The Dispatch editorial stated about community: "Ignoring the problem is not a solution. Turning our backs on the problem is not a solution. Wondering if it would be better to let someone addicted to meth die is not a solution. We certainly hope that is a lesson Koering will learn."
"When you write an editorial like that without even putting your name to it, talk about causing division," Kern asserted of the editorial that called for "empathy, not our derision."
Edith Schuppel of Brainerd also came to the embattled District 1 commissioner's defense, especially against his critics on social media who called for his recall or removal from office.
"I did live in Paul's district. In fact, we just moved. Anyway, I came to support Paul because I've watched his work through the years. I know he's a competent, responsible representative—no matter what position he has taken," Schuppel said. "One comment among a discussion in a colleague situation just doesn't represent a person. Those comments are made sometimes to get a reaction, sometimes to initiate some discussion, sometimes out of frustration, but one comment doesn't represent a person."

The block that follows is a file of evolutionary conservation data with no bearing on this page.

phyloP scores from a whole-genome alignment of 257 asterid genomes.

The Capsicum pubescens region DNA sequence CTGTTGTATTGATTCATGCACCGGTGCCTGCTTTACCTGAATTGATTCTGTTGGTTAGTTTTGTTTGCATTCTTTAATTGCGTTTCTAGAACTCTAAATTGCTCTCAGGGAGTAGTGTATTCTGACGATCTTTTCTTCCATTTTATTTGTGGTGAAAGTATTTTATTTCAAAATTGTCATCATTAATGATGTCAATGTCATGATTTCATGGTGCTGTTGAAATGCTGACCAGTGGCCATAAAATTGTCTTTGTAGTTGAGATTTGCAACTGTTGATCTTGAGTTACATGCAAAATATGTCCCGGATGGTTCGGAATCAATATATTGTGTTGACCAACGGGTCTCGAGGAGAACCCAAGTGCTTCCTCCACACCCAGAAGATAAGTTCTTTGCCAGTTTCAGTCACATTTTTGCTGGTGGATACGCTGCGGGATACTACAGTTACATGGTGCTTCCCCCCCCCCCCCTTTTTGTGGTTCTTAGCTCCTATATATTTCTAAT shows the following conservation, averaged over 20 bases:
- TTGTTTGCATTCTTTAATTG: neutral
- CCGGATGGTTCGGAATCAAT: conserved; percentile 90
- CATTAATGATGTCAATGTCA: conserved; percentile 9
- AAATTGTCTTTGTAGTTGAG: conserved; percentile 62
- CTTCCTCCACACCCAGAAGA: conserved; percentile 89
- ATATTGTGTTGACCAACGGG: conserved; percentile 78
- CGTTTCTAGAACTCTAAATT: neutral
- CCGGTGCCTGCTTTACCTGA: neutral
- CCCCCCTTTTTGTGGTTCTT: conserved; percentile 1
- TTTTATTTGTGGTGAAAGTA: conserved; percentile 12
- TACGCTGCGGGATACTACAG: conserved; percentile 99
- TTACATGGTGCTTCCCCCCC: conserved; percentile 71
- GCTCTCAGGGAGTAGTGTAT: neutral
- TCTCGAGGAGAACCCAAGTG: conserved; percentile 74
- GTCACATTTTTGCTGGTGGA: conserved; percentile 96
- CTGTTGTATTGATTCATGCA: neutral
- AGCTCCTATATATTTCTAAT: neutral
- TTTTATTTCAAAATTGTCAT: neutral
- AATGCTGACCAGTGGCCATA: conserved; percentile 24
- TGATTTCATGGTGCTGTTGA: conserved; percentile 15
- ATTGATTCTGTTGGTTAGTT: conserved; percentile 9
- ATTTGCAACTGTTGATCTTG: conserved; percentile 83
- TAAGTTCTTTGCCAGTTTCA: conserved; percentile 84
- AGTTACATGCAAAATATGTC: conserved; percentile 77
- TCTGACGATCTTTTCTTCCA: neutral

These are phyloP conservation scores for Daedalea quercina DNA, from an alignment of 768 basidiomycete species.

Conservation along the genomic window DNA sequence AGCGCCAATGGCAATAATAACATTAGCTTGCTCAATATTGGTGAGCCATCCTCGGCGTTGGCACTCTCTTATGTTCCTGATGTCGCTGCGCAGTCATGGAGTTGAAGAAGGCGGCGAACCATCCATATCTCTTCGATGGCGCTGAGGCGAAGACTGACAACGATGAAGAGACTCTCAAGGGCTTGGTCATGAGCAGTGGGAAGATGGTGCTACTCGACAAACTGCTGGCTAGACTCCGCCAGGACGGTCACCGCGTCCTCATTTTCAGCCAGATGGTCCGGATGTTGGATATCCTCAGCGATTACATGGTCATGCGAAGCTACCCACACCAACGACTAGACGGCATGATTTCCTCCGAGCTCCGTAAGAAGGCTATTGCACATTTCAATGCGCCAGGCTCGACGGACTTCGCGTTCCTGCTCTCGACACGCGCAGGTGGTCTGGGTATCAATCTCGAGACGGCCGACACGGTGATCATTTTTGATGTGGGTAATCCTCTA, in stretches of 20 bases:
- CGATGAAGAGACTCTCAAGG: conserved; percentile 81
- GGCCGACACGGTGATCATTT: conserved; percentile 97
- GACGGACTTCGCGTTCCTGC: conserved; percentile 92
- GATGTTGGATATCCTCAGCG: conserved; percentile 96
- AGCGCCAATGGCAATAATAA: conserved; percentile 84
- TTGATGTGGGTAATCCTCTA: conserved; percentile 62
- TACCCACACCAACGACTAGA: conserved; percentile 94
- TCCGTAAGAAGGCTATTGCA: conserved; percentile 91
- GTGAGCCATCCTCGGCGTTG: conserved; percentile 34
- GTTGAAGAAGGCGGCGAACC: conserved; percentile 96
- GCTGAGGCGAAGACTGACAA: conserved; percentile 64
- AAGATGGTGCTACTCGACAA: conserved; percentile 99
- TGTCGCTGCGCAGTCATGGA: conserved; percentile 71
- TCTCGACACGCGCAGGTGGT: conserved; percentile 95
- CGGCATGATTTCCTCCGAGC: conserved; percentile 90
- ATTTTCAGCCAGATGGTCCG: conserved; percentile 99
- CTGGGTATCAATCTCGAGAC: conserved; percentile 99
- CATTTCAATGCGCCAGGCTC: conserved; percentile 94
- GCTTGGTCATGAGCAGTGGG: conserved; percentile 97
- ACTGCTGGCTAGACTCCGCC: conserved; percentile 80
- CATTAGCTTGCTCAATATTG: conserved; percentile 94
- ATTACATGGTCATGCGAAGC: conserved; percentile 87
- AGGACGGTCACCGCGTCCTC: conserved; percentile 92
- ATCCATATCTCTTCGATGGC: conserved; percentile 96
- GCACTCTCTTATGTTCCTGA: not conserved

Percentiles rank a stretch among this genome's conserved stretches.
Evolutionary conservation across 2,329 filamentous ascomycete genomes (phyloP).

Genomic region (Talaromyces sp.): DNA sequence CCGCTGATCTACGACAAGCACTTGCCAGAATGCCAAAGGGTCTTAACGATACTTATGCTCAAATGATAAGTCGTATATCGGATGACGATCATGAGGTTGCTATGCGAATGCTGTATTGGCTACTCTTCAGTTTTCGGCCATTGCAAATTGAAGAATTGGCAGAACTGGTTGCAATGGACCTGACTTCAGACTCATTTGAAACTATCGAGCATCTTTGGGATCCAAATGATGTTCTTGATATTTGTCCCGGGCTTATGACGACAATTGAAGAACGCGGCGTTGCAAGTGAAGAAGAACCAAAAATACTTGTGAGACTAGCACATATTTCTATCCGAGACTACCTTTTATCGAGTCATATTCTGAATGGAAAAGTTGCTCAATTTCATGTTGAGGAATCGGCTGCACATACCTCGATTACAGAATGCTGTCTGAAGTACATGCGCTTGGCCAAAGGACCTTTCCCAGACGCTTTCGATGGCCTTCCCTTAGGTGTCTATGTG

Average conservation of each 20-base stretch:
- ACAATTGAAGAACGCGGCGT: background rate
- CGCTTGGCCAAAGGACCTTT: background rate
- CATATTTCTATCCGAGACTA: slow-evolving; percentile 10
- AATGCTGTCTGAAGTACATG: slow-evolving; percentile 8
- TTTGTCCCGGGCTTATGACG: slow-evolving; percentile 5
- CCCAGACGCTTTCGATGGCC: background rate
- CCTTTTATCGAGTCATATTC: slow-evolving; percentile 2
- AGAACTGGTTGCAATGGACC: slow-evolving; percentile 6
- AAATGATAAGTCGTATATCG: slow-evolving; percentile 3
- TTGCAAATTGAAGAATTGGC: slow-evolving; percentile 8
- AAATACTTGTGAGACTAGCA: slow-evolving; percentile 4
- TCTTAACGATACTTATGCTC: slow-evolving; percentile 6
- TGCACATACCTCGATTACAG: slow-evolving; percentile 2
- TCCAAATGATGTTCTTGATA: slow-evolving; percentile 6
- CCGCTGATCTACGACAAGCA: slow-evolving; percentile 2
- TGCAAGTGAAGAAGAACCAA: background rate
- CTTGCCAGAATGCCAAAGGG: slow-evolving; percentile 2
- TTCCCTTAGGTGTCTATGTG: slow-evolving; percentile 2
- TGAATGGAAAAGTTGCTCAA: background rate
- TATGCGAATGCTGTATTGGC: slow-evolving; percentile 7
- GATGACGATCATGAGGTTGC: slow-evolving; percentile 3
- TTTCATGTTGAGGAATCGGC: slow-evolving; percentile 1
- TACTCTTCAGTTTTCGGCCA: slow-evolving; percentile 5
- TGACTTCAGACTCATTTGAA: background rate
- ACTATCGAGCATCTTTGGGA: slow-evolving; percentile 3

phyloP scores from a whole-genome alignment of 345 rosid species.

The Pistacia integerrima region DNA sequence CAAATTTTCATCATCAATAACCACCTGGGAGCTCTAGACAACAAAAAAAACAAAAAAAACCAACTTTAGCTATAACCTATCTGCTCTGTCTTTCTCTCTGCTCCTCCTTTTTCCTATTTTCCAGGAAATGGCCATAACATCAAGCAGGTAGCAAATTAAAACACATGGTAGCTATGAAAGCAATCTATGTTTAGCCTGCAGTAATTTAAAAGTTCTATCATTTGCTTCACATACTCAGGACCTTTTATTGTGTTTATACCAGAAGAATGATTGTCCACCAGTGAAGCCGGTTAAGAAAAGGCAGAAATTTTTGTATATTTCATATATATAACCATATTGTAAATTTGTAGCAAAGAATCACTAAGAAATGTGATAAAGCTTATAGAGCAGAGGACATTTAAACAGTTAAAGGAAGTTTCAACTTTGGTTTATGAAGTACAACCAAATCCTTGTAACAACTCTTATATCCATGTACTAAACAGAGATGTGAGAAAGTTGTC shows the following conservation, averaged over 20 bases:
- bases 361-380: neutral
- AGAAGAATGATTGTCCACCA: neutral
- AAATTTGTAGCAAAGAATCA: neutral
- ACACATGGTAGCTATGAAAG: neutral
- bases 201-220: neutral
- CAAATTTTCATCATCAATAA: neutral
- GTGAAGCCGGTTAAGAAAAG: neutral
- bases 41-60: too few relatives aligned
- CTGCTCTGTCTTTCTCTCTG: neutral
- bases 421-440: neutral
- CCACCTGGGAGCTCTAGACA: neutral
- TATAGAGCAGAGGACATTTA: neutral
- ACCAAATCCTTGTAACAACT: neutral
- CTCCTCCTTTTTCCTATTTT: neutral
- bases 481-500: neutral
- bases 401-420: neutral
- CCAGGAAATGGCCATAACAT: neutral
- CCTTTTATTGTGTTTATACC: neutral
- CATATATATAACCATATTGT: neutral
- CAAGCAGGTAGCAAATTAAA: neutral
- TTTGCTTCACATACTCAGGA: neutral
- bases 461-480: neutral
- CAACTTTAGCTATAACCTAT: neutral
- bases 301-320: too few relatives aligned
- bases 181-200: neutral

Commissioner Steve Barrows got in the last word about Koering's controversial comments about letting drug addicts die before the meeting was adjourned. The former Baxter City Council member worked for the Minnesota Department of Human Services for almost three decades.
"We must not turn a blind eye to these individuals and families but continue to strive to find initiatives that will have a positive outcome for those individuals, families and for our county," Barrows said. "Every one of us is important. Are we perfect? No. But let's not give up and be thankful for the second, third or more chances we were given in our life."